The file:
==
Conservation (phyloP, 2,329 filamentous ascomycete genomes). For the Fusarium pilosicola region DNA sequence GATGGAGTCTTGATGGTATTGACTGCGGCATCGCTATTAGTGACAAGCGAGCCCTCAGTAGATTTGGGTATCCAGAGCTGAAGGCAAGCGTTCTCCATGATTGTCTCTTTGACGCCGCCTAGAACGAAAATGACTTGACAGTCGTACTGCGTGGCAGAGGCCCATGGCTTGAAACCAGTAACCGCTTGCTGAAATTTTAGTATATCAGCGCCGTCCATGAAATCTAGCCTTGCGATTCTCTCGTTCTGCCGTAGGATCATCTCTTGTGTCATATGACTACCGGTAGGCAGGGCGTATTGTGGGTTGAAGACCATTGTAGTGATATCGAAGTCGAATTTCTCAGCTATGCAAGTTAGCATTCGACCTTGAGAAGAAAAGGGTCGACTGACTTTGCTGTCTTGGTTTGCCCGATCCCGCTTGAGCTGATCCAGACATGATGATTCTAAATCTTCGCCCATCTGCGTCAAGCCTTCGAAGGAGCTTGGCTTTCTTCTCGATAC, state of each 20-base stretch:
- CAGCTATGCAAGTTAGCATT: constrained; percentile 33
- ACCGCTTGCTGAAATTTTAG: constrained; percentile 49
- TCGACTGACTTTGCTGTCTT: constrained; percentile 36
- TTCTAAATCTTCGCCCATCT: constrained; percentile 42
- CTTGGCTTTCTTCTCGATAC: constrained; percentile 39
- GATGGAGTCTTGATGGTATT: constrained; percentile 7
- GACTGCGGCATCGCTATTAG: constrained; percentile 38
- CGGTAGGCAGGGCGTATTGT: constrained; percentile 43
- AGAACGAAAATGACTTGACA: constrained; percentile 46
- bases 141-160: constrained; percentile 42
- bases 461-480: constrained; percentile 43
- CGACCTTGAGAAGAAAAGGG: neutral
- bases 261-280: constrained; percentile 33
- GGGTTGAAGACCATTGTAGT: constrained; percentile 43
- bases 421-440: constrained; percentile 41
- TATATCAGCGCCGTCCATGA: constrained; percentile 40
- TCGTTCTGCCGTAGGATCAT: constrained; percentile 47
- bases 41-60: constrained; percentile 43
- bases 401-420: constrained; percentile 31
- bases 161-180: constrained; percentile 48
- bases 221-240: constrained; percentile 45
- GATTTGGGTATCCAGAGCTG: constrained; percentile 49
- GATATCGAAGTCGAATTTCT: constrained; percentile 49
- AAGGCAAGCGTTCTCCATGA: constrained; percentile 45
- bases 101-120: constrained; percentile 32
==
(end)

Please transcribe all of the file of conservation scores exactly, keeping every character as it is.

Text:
Conservation (phyloP, 2,329 filamentous ascomycete genomes). For the Fusarium pilosicola region DNA sequence GATGGAGTCTTGATGGTATTGACTGCGGCATCGCTATTAGTGACAAGCGAGCCCTCAGTAGATTTGGGTATCCAGAGCTGAAGGCAAGCGTTCTCCATGATTGTCTCTTTGACGCCGCCTAGAACGAAAATGACTTGACAGTCGTACTGCGTGGCAGAGGCCCATGGCTTGAAACCAGTAACCGCTTGCTGAAATTTTAGTATATCAGCGCCGTCCATGAAATCTAGCCTTGCGATTCTCTCGTTCTGCCGTAGGATCATCTCTTGTGTCATATGACTACCGGTAGGCAGGGCGTATTGTGGGTTGAAGACCATTGTAGTGATATCGAAGTCGAATTTCTCAGCTATGCAAGTTAGCATTCGACCTTGAGAAGAAAAGGGTCGACTGACTTTGCTGTCTTGGTTTGCCCGATCCCGCTTGAGCTGATCCAGACATGATGATTCTAAATCTTCGCCCATCTGCGTCAAGCCTTCGAAGGAGCTTGGCTTTCTTCTCGATAC, state of each 20-base stretch:
- CAGCTATGCAAGTTAGCATT: constrained; percentile 33
- ACCGCTTGCTGAAATTTTAG: constrained; percentile 49
- TCGACTGACTTTGCTGTCTT: constrained; percentile 36
- TTCTAAATCTTCGCCCATCT: constrained; percentile 42
- CTTGGCTTTCTTCTCGATAC: constrained; percentile 39
- GATGGAGTCTTGATGGTATT: constrained; percentile 7
- GACTGCGGCATCGCTATTAG: constrained; percentile 38
- CGGTAGGCAGGGCGTATTGT: constrained; percentile 43
- AGAACGAAAATGACTTGACA: constrained; percentile 46
- bases 141-160: constrained; percentile 42
- bases 461-480: constrained; percentile 43
- CGACCTTGAGAAGAAAAGGG: neutral
- bases 261-280: constrained; percentile 33
- GGGTTGAAGACCATTGTAGT: constrained; percentile 43
- bases 421-440: constrained; percentile 41
- TATATCAGCGCCGTCCATGA: constrained; percentile 40
- TCGTTCTGCCGTAGGATCAT: constrained; percentile 47
- bases 41-60: constrained; percentile 43
- bases 401-420: constrained; percentile 31
- bases 161-180: constrained; percentile 48
- bases 221-240: constrained; percentile 45
- GATTTGGGTATCCAGAGCTG: constrained; percentile 49
- GATATCGAAGTCGAATTTCT: constrained; percentile 49
- AAGGCAAGCGTTCTCCATGA: constrained; percentile 45
- bases 101-120: constrained; percentile 32